Electronic Speed Controller

When considering the idea of building a Quad Copter, I decided that I would like to build as much of the thing as possible. That would give opportunity for learning, and I've always wanted to design and make a PCB. Great!

This speed controller is going to drive a Dong Yang Servo D3536-11 brushless DC motor (as pictured) as I managed to source four with propellers for a decent price on eBay.

I did a lot of reading, and came across a few interesting articles, and stories. This document (authored by Ward Brown from Microchip) however takes the prize as the most useful thing I've found so far. Don't expect to understand it immediately if you're coming in fresh - I certainly didn't.

Having read around, and after a good long think about this, I decided to start working out the design of my circuit. I took a lot of 'inspiration' from the circuit on pages 29 and 30 of the Microchip document, my design isn't identical, but certainly bears some resemblance. Then again - how many ways can you wire up a set of push-pull MOSFETs?

Simulating the Circuit

Whilst designing the circuit, I kept a simulator close at hand. I found this simulator by Paul Falstad to be really great and very helpful.

Designing the Circuit

Requirements

My speed controller has some key requirements:

  • Small, Simple & lightweight
    This is partly a 'wait and see' requirement... But to keep weight down I can remove as many components as possible.
  • Have a familiar microcontroller
    Over the years I have become very familiar with Atmel's line of 8-bit AVRs, so I'll probably use one of them.
  • Will eventually be driven by a 7.4v battery
    This raises an interesting question. My microcontroller will probably be running on 3.3v, which won't be enough to switch the MOSFETs correctly...
  • The motor's product page (that's all the documentation I have!) recommends a 50A ESC.
    The parts used by Mr. Microchip are rated for over 100A pulsed, which should be enough.

The Microcontroller

My familiarity with AVRs, and bad experience with PICs leads me directly to Atmel's site. I have used talent from the MSP430 range in the past, but found some things frustrating while developing for them. As I have everything I need to develop for an AVR processor, I think I will.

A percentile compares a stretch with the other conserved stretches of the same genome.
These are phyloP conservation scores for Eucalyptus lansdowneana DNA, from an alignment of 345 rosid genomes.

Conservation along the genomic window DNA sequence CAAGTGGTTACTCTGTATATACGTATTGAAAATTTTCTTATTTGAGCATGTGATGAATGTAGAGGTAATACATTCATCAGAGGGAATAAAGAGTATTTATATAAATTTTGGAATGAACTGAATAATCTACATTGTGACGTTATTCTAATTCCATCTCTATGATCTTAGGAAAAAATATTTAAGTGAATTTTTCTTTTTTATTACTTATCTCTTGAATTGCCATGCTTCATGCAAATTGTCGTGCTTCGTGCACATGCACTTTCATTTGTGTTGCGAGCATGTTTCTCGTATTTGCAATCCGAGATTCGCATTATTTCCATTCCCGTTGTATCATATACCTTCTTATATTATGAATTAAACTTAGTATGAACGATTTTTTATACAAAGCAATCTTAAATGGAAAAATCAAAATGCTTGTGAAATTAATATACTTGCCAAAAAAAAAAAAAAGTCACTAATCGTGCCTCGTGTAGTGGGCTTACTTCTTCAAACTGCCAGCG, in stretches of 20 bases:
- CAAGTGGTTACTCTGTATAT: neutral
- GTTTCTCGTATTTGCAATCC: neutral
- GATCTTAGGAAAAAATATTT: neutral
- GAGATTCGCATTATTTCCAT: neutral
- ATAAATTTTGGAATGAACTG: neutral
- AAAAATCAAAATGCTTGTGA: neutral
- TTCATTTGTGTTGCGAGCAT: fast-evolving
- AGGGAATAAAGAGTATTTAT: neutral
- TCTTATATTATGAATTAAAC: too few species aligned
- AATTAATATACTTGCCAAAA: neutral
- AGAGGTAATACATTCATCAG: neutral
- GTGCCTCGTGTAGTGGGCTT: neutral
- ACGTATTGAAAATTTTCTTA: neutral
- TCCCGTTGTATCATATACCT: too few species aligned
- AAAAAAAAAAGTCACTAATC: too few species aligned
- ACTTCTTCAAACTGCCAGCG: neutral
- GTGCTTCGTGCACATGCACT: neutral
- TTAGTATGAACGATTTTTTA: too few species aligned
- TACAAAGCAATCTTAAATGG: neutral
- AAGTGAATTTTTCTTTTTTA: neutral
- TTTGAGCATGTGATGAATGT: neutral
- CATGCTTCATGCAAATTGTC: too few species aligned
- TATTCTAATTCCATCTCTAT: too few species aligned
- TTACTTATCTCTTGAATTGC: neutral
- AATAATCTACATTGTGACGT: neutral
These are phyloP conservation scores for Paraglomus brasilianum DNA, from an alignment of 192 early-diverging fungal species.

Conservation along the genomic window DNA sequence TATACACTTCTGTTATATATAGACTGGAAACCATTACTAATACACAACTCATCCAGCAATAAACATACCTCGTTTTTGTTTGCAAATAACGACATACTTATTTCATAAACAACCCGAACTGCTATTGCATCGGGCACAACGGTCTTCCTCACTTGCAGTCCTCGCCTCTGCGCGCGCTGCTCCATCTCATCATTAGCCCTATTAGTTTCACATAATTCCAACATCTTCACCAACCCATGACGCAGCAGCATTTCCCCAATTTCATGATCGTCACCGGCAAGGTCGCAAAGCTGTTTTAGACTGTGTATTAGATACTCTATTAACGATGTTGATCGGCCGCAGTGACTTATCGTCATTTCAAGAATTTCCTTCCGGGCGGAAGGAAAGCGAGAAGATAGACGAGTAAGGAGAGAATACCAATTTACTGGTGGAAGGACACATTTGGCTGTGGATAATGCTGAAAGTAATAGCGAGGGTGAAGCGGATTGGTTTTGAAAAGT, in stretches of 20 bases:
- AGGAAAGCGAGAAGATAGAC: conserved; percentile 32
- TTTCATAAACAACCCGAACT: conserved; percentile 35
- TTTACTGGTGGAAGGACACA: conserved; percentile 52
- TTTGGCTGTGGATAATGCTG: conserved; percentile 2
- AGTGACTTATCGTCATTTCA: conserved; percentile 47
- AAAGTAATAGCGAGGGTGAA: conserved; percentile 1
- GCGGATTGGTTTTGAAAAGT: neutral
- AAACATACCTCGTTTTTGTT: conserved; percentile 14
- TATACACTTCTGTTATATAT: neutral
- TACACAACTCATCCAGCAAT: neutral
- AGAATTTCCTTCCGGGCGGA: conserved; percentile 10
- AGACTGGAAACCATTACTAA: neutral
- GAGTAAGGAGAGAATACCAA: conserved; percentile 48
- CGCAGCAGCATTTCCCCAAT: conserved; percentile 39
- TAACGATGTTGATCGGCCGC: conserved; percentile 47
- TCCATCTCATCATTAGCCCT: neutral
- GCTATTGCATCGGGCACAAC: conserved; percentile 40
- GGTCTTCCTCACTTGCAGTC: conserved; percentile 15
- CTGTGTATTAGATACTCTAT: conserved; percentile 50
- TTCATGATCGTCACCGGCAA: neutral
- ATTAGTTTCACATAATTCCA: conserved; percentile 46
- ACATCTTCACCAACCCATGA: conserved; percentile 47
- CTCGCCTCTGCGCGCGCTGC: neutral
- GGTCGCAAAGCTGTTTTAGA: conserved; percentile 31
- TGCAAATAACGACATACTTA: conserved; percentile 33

Key concerns are:

"What voltage does it run at?"
"Does it have an analog comparator?"
"Does it have a timer?"
"Does it have an interface? (e.g: SPI)"
"Does avr-gcc support the micro?"
"Does avrdude support it?"
"Can it be programmed with my buspirate?"
"Does EAGLE PCB have a part for it?"

The 'go-to' AVR is the ATMega328p. It's good, but it's also bit large, and does more than I need. I've used the ATTiny85 in the past, but its slim 8-pin figure doesn't give enough for this project. I have a small stash of ATTiny2313s laying around, but after careful consideration, I decided on the ATTiny26L.

The reason for this decision is partly... Because EAGLE PCB has the part. But partly because it has a far broader range on the timer's prescaler, and it also appears to have superior analog components which may well be important when measuring the back EMF.

Switching the MOSFETs

For MOSFETs to operate in a switching fashion, you must give a gate voltage close to the Drain, or Source. In very broad terms, a voltage in-between will cause the MOSFET to have an intermediate resistance, and will cause it to heat up. This is not what we want, and as the output of the microcontroller will likely be about 3.3v (compared to the battery's 7.4v), it is exactly what we are going to get - unless we do something about it.

What we can do, is use a transistor as a switch. Consider the following circuit, or have a play, use this and import this

So, the power rail is at 7.4v, and the 'In' is either 0v or 3.3v. When the input is 0v, the output will be 7.4v, and when the input is 3.3v, the output will be 0v (or close to it - 21.75mV in that simulation). We can get it closer to 0v by increasing the pullup resistor's value, or decreasing the gate resistor's value.